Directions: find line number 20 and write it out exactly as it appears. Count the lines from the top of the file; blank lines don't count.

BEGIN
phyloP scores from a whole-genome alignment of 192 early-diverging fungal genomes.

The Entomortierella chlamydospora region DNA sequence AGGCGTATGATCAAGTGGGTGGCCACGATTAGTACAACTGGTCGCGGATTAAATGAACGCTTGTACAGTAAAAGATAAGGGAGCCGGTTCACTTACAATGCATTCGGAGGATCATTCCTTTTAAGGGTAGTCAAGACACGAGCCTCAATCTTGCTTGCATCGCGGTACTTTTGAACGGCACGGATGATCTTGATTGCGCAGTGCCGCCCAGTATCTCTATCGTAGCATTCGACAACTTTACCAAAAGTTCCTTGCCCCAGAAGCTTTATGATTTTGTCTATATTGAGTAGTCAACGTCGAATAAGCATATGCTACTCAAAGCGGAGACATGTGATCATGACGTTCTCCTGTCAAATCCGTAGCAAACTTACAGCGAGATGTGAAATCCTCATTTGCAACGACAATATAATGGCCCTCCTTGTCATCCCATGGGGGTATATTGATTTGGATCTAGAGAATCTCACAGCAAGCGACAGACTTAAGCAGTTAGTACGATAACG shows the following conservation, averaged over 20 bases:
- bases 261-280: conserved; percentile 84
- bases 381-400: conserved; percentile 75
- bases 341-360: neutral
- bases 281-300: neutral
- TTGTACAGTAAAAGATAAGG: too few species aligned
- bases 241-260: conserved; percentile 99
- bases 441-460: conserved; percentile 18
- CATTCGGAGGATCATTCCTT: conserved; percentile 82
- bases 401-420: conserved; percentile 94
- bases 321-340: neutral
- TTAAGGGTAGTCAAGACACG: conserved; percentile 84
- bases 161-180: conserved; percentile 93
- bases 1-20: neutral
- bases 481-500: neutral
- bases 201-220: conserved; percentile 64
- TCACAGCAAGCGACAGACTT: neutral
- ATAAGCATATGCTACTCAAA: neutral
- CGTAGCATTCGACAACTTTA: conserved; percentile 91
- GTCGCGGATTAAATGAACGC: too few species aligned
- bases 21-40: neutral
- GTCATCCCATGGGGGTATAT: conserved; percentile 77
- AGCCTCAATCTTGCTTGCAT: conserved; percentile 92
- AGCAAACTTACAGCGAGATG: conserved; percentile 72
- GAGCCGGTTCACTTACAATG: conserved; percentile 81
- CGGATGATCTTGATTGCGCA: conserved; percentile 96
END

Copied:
- CGTAGCATTCGACAACTTTA: conserved; percentile 91